_{sm}**R**changed from 0 to 25 μm. For the surface with determined

_{a}**R**and

_{a}**R**, multiple simulations were performed and amplitudes of micro-cracks were averaged. Figure 7a shows that the mean amplitudes of crack signals decrease with an increase in

_{sm}**R**for micro-cracks with different depths. It can be seen that the mean amplitudes increase obviously when the crack depth changes from 100 μm to 200 μm. The trend remains almost unchanged as the depth increases from 200 μm to 400 μm. Meanwhile, the mean amplitudes of crack signals tend to be the same when

_{a}**R**is larger than 15 μm.

_{a}**R**increases. The significant decrease of SARF from

_{a}**R**12.5 µm is mainly caused by two aspects. On one hand, the amplitude of the echo signal drops significantly for cracks with different depths, as shown in Figure 7a. On the other hand, the mean amplitude of noise signal is nearly doubled compared to that of

_{a}**R**6.3 µm. The SARF tends to be less than the critical value when

_{a}**R**is larger than 15 μm, which means that it is difficult to distinguish useful crack signals. Additionally, the smaller depth of micro-crack corresponds to a smaller SARF critical value because the depth of the micro-crack is close to the order of magnitude of the height of the rough surface and the scattering attenuation becomes more serious, as described in the previous section.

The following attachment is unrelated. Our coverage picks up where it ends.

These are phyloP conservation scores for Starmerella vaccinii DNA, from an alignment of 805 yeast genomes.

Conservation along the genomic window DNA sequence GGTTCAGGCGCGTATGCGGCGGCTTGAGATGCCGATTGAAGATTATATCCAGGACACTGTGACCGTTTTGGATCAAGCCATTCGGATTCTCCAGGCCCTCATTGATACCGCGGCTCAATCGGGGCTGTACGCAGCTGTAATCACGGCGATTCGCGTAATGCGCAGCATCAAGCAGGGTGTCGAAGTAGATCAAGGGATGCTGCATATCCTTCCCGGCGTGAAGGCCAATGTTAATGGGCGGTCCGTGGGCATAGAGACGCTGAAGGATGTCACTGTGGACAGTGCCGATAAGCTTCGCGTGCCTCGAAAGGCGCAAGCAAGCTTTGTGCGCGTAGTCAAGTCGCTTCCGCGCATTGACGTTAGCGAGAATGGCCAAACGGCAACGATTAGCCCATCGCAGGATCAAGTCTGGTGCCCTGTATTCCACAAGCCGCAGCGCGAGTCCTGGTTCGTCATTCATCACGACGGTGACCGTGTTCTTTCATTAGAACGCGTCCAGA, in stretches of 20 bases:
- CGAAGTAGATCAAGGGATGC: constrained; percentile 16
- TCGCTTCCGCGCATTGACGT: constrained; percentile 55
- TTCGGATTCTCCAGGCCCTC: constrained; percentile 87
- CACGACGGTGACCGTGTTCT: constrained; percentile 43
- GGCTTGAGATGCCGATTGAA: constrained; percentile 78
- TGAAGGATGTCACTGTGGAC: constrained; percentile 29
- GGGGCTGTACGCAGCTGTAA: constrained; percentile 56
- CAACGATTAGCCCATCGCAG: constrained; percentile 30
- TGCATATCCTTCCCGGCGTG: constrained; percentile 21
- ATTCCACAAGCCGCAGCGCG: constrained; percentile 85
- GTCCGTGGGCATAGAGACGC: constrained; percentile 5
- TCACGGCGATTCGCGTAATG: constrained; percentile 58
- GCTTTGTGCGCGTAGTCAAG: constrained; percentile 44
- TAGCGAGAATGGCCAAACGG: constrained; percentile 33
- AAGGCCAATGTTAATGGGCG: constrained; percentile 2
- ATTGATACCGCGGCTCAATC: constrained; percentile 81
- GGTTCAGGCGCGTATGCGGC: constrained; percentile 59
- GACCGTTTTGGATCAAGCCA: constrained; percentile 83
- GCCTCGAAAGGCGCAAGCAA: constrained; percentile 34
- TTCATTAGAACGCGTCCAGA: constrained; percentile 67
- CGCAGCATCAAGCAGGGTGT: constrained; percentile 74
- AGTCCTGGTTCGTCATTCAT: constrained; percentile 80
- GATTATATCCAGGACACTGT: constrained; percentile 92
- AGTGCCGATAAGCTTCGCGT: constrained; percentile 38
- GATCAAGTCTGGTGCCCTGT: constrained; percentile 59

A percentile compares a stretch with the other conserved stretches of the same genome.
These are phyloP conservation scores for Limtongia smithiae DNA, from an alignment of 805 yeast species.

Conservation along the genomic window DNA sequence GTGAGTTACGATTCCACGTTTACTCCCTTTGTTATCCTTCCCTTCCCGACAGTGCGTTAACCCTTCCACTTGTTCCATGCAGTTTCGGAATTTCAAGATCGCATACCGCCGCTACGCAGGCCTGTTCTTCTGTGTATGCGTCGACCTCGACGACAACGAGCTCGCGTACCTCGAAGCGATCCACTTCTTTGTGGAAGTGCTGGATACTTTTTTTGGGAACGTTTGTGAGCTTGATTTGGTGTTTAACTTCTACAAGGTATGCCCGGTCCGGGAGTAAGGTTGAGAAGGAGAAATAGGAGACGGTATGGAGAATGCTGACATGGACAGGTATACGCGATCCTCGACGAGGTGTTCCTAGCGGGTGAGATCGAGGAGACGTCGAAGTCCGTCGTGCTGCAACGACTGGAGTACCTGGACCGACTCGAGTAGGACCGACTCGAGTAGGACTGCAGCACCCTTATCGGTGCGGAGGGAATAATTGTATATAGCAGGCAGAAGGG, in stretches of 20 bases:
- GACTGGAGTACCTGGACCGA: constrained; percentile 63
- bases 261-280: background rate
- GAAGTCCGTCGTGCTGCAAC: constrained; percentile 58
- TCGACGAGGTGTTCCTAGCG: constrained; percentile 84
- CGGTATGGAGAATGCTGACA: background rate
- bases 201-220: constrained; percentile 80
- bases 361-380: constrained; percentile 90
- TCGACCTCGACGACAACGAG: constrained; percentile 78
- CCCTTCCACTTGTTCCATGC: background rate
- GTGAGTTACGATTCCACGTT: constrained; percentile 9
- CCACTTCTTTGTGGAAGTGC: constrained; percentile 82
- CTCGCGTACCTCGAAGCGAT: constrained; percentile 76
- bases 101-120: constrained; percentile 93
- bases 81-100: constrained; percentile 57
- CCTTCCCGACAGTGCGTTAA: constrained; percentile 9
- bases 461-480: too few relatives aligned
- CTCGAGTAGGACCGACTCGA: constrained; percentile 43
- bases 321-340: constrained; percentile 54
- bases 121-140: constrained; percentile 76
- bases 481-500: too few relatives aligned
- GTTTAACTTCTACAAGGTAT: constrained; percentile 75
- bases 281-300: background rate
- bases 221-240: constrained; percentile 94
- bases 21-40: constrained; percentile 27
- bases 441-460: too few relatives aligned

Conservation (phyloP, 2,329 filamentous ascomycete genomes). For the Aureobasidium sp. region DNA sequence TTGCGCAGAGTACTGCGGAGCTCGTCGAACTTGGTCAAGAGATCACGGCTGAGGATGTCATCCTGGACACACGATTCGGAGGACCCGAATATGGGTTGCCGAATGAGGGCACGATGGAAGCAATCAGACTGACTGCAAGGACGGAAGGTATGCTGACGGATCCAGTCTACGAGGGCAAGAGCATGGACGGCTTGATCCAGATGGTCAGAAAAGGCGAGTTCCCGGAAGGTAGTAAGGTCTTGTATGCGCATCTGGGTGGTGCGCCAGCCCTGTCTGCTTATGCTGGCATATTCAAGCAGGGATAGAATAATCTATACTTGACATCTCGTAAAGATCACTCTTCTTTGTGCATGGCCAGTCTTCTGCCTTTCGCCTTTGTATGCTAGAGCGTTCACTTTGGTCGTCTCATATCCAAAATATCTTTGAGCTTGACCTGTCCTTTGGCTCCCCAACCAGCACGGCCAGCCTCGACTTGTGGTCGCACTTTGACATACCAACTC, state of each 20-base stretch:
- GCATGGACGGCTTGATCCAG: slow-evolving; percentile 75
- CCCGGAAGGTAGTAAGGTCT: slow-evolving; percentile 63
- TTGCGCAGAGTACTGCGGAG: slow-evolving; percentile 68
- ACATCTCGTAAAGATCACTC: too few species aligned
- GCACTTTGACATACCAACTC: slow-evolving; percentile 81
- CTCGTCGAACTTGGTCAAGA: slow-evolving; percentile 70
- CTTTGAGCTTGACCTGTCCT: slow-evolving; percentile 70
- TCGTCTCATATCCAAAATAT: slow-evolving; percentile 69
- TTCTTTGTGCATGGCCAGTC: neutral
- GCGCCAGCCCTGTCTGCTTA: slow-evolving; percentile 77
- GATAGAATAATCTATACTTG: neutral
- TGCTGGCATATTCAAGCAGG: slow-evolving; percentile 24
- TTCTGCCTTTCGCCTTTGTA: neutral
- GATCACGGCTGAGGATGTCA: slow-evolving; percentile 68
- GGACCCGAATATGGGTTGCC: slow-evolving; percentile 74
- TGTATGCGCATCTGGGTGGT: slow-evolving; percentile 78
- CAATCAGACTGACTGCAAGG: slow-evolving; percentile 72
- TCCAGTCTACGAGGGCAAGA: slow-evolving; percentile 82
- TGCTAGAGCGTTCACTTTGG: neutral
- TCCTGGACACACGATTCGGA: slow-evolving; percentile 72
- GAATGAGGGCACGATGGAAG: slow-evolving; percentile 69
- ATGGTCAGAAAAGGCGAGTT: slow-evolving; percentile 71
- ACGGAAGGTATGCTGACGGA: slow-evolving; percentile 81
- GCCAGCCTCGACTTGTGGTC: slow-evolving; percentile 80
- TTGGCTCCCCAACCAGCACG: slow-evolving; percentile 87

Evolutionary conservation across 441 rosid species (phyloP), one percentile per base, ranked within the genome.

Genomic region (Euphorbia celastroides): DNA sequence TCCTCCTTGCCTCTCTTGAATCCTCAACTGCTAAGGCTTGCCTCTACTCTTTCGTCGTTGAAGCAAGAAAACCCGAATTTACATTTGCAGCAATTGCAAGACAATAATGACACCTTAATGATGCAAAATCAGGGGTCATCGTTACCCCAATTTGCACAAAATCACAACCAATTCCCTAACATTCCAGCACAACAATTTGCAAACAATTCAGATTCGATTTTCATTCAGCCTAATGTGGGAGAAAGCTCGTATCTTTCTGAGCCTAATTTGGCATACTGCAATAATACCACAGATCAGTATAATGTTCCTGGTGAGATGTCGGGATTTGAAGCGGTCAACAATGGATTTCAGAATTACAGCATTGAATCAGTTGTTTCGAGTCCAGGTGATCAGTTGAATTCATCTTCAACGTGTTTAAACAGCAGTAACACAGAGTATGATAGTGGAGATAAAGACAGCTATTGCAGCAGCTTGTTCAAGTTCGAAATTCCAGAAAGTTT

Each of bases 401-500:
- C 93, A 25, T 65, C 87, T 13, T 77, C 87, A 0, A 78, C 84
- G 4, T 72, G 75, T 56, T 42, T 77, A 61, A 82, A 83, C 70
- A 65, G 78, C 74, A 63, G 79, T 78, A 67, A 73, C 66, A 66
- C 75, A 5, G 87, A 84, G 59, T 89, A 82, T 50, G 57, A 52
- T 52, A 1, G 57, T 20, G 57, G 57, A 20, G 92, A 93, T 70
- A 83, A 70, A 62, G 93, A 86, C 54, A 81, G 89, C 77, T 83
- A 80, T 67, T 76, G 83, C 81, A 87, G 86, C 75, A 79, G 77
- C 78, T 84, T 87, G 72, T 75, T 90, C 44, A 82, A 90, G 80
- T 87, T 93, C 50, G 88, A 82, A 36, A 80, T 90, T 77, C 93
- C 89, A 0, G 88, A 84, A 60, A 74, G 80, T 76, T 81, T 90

_{a}#### 3.4. Micro-Crack Signal Assessment under the Effect of Back-Surface R_{a}

**R**with a rough back surface.

_{a}**R**and size of crack parameters are the same as in Section 3.3 while the front surface is smooth. Compared to the influence of a rough front surface, the mean amplitudes of cracks drop more slowly with a rough back surface. According to the analysis in Section 2.2, there is only reflected attenuation caused by back-surface roughness for corner reflection wave of the crack while both reflected and transmitted attenuations exist when the ultrasound wave passes through the rough front surface. The relationship between SARF and